The final report of the study, A Metric America: A Decision Whose Time Has Come, concluded that the U.S. would eventually join the rest of the world in the use of the metric system of measurement. The study found that measurement in the United States was already based on metric units in many areas and that it was becoming more so every day. The majority of study participants believed that conversion to the metric system was in the best interests of the Nation, particularly in view of the importance of foreign trade and the increasing influence of technology in American life.

The proposal toward national metrication is based on the conclusion that industrial and commercial productivity, mathematics and science education, and the competitiveness of American products and services in world markets, will be enhanced by completing the change to the metric system of units. Failure to complete the change will obviously increasingly handicap the Nation’s industry and economy.

The US Congress, recognizing the necessity of the United States’ conformance with international standards for trade, included new encouragement for U.S. industrial metrication in the Omnibus Trade and Competitiveness Act of 1988. This legislation amended the Metric Conversion Act of 1975 and designated the metric system as the preferred system of weights and measures for United States’ trade and commerce.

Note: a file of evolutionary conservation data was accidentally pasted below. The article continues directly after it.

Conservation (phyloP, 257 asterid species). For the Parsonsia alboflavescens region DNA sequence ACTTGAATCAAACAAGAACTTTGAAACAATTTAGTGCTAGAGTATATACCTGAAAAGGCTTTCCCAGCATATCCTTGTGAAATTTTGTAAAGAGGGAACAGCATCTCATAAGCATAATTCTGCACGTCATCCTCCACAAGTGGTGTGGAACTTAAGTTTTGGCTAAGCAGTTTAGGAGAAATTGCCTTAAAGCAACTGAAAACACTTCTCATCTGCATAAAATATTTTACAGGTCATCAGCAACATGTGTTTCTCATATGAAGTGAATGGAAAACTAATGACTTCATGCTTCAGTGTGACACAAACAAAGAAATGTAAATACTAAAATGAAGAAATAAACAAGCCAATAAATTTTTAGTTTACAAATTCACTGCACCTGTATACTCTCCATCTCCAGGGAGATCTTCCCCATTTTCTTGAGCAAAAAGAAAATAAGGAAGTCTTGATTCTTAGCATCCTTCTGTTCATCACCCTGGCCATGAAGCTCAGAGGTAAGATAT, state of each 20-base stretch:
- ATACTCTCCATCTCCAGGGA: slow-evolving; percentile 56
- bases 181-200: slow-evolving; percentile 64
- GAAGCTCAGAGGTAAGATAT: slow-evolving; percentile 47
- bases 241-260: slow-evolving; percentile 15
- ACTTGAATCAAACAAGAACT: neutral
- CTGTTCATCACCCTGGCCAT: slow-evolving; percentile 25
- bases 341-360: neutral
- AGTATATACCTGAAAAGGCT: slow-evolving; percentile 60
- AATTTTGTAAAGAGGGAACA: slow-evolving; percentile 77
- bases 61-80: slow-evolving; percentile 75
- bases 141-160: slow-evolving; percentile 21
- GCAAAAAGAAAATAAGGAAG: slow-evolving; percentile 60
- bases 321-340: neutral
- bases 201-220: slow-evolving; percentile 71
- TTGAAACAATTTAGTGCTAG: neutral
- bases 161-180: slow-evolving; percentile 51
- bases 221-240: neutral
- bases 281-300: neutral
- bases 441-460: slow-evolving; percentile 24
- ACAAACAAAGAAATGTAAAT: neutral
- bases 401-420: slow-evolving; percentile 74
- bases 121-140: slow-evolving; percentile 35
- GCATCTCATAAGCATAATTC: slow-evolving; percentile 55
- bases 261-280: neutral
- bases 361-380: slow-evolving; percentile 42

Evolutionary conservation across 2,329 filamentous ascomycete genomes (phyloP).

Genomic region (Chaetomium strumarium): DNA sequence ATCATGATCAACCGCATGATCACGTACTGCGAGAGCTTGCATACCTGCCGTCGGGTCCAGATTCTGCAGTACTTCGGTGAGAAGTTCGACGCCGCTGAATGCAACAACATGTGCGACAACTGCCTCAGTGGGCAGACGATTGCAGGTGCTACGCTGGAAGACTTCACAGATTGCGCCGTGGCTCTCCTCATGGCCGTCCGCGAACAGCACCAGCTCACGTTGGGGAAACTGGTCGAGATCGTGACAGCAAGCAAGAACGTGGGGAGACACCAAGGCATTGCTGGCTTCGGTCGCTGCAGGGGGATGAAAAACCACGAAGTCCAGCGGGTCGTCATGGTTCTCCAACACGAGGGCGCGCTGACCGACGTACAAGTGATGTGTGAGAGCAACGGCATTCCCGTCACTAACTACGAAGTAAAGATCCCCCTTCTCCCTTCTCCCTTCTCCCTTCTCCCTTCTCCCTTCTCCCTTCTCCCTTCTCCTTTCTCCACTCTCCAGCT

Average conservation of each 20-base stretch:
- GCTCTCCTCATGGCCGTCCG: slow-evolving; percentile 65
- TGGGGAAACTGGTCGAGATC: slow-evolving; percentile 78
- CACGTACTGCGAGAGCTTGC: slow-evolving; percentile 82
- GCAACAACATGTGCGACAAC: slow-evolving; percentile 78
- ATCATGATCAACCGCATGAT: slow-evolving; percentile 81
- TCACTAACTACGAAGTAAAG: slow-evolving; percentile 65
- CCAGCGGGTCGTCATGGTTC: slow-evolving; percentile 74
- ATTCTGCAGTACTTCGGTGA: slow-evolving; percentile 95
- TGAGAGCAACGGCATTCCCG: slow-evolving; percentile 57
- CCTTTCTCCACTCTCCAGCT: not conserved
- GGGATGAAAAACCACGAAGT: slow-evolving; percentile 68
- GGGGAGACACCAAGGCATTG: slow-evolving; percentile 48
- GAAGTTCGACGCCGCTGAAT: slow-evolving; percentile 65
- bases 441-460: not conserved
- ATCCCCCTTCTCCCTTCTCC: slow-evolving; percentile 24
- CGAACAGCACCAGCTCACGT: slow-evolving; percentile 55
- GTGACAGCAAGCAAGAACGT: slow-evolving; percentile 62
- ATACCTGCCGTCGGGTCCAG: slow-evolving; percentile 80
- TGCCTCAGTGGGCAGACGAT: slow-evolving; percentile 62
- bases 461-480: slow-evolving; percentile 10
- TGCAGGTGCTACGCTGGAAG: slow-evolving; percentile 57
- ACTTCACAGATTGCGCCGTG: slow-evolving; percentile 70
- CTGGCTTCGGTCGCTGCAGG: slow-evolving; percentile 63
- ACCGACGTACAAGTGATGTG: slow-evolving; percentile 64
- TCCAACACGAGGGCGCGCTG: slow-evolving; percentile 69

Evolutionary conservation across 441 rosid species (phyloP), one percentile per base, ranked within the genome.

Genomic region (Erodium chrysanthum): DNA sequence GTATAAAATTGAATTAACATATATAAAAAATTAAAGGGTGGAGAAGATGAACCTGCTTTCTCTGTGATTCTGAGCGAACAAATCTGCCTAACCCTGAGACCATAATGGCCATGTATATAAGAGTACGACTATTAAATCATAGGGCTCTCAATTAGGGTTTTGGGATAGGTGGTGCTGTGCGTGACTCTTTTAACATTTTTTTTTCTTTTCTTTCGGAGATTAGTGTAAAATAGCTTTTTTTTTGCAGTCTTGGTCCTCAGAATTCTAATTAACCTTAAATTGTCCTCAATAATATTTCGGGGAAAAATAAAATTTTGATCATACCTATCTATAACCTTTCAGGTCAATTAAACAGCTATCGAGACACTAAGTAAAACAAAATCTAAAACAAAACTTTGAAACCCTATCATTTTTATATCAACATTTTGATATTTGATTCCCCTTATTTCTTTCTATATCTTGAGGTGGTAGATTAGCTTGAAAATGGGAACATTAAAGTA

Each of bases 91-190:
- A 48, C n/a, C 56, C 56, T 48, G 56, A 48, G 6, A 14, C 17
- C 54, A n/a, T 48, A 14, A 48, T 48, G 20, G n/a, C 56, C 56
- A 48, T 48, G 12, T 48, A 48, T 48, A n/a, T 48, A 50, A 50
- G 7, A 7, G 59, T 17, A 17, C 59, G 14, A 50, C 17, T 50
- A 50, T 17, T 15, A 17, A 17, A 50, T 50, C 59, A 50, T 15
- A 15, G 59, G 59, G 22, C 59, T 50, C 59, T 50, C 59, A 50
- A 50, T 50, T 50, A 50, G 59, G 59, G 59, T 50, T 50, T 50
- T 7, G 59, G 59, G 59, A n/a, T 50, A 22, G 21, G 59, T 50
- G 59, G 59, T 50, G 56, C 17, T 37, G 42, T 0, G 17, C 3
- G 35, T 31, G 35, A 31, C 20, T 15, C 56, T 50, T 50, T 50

The legislation stated that the Federal Government has a responsibility to assist industry, especially small business, as it voluntarily converts to the metric system of measurement.

Federal agencies were required by this legislation, with certain exceptions, to use the metric system in their procurement, grants and other business-related activities by the end of 1992. While not mandating metric use in the private sector, the Federal Government has sought to serve as a catalyst in the metric conversion.

I don’t know how long it will be before all of the United States and its territories convert to the metric system but sooner than later would be a big advantage to Americans. It won’t be long after the conversion that the adults who grew up in the Imperial system will be acclimatized to the change and feel at ease with the metric system.

I appreciate the difficulty that the US will have making the change but let’s face it, to keep using the Imperial system is foolish and serves no useful purpose. As the years pass by, the Imperial system will be merely a historical note in history. The Americans can be slowly weaned from the Imperial measurement systems like the Canadians were by starting the conversion with changing miles to kilometers. Then temperatures can follow.  Eventually, the Americans will be members of the metric world which will be to their benefits.